Born in Pilseň, Czechoslovakia, Miroslav Holub was the son of Josef Holub, a lawyer who worked as a railway clerk, and Františka (Dvoráková) Holub, a language teacher. By the time Holub completed secondary school, Nazi occupation had closed down Czech universities. As a conscripted worker in a warehouse and at a railway station, he was writing and publishing poetry by the end of World War II.
In 1948 in a national student competition, he was selected as winner of the third prize for poetry and fifth prize for prose, but the communist student leader dissolved the students’ union rather than award the prizes. The only permissible poetry was in the Socialist Realist vein, a style that advocated communist ideals and adhered to narrow political and moral mores, which Holub viewed as a cover-up of reality. As a result, Holub became silent for a period, devoting himself to science and receiving his M.D. in 1953 from Charles University. That year he also became editor of Vesmír, a popular science magazine, and he eventually returned to writing poetry as a kind of defense against the absurdity of the social order. In 1954, he became an immunologist on the staff of the Institute of Microbiology in Prague and also began work on his doctorate in immunology, completing the degree in 1958, the same year he published his first collection of poetry, Denní služba.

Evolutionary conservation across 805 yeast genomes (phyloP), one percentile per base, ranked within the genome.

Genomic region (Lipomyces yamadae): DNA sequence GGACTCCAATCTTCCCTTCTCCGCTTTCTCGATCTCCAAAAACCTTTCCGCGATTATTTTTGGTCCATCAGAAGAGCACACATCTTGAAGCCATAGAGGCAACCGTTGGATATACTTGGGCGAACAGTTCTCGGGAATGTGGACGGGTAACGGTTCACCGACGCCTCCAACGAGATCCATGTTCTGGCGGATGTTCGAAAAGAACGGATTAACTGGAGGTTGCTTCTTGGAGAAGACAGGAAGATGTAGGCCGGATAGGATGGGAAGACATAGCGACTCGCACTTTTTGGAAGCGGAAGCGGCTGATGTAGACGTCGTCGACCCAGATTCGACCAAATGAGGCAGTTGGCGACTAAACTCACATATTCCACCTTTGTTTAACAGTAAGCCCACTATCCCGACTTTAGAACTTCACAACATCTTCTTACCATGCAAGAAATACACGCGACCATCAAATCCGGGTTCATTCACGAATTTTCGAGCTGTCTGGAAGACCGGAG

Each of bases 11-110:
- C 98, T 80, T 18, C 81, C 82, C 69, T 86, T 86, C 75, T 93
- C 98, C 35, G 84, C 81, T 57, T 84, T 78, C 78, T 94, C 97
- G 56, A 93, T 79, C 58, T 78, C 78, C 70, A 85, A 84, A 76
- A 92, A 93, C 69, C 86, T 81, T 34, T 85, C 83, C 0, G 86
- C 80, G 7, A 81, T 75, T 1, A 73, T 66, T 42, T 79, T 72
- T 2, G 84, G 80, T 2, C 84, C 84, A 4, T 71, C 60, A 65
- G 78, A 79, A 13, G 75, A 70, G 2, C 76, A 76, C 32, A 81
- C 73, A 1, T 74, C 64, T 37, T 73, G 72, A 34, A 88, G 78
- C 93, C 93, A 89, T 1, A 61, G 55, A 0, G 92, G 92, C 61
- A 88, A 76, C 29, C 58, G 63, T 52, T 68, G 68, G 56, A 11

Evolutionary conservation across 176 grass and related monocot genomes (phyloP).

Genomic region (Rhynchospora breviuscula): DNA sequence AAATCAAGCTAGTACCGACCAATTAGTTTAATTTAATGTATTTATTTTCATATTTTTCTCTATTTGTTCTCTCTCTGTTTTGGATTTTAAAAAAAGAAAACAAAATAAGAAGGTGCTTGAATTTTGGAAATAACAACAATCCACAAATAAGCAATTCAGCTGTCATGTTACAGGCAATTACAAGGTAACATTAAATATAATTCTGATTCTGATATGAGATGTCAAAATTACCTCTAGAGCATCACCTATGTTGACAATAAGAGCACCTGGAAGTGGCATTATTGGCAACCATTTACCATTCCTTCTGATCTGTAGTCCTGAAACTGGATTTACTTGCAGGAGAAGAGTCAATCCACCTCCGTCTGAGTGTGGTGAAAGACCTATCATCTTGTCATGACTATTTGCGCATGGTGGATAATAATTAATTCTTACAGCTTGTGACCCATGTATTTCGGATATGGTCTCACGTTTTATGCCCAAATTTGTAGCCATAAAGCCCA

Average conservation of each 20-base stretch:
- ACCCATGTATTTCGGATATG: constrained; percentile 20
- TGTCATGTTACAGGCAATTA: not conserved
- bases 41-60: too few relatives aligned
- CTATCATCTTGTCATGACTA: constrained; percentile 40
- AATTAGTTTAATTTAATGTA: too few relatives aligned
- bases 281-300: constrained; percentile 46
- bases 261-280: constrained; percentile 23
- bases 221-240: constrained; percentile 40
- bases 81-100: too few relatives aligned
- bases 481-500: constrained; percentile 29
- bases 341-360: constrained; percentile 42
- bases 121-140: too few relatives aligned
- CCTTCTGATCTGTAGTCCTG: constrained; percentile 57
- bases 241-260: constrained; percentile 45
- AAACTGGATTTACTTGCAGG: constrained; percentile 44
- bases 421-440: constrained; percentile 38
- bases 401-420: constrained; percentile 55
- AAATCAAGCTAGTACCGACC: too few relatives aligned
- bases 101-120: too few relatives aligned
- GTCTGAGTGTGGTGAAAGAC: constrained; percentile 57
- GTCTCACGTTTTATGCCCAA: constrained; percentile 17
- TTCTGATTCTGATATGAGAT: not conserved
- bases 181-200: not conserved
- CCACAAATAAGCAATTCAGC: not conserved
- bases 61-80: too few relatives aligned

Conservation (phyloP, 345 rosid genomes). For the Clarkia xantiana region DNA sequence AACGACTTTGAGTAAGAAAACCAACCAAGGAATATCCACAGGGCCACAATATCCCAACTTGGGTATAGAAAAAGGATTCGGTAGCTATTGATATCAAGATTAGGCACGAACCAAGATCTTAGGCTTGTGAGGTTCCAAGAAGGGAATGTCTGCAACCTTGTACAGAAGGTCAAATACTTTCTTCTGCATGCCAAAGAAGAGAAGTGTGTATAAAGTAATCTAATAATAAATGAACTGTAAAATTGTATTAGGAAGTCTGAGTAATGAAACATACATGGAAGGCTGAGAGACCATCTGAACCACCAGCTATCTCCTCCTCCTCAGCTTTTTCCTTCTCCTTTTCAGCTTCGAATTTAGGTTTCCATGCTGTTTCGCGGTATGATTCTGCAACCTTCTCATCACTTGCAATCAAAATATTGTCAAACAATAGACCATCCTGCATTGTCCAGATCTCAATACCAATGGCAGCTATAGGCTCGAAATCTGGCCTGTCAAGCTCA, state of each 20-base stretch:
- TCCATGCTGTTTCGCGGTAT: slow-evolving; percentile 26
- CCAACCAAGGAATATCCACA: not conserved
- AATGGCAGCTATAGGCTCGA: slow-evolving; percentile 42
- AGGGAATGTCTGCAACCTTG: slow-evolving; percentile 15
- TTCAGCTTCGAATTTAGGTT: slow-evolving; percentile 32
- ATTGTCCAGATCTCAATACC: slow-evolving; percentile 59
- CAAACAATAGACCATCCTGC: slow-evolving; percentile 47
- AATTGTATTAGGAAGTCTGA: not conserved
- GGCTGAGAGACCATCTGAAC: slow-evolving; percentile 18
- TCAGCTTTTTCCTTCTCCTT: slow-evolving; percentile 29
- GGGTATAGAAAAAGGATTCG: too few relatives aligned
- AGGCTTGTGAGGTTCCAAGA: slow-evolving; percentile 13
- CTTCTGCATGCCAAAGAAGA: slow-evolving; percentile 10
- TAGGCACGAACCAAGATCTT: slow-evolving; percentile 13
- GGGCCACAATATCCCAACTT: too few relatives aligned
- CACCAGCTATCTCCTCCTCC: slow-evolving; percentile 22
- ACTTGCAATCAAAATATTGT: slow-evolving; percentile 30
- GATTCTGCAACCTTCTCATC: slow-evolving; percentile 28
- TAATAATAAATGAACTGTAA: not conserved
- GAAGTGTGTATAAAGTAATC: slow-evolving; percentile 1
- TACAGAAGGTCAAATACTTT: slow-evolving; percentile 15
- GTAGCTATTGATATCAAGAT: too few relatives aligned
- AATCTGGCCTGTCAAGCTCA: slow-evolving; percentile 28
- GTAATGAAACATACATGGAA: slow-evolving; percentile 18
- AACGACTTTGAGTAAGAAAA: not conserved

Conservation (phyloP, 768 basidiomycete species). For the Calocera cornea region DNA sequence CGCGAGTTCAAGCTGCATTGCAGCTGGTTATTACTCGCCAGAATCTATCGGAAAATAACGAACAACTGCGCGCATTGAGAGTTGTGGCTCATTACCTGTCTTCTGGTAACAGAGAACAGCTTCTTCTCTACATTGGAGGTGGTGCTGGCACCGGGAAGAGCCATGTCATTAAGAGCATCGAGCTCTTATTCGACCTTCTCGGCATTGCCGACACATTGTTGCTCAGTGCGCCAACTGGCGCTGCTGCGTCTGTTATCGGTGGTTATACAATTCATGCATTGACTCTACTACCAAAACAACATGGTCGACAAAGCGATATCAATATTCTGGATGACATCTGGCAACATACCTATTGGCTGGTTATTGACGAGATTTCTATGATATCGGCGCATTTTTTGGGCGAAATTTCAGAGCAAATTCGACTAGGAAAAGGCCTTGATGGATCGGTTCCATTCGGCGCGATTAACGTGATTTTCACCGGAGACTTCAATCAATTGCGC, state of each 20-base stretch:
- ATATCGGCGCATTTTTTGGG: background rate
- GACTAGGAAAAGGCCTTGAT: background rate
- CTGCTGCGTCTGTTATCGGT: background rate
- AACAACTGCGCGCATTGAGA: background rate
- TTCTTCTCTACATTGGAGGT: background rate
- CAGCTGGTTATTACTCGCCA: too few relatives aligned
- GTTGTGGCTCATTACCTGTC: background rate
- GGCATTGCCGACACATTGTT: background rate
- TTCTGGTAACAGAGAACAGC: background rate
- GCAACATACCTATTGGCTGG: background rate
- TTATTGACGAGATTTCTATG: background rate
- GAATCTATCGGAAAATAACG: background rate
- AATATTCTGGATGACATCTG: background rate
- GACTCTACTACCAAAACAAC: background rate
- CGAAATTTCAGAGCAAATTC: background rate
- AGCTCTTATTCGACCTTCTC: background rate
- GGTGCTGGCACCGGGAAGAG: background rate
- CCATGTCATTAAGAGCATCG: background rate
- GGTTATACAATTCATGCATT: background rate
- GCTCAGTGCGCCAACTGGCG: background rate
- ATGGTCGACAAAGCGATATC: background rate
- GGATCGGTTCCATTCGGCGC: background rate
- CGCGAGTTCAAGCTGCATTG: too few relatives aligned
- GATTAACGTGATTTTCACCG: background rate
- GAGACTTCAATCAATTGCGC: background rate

During the 1960’s, Holub published several volumes of poetry in...
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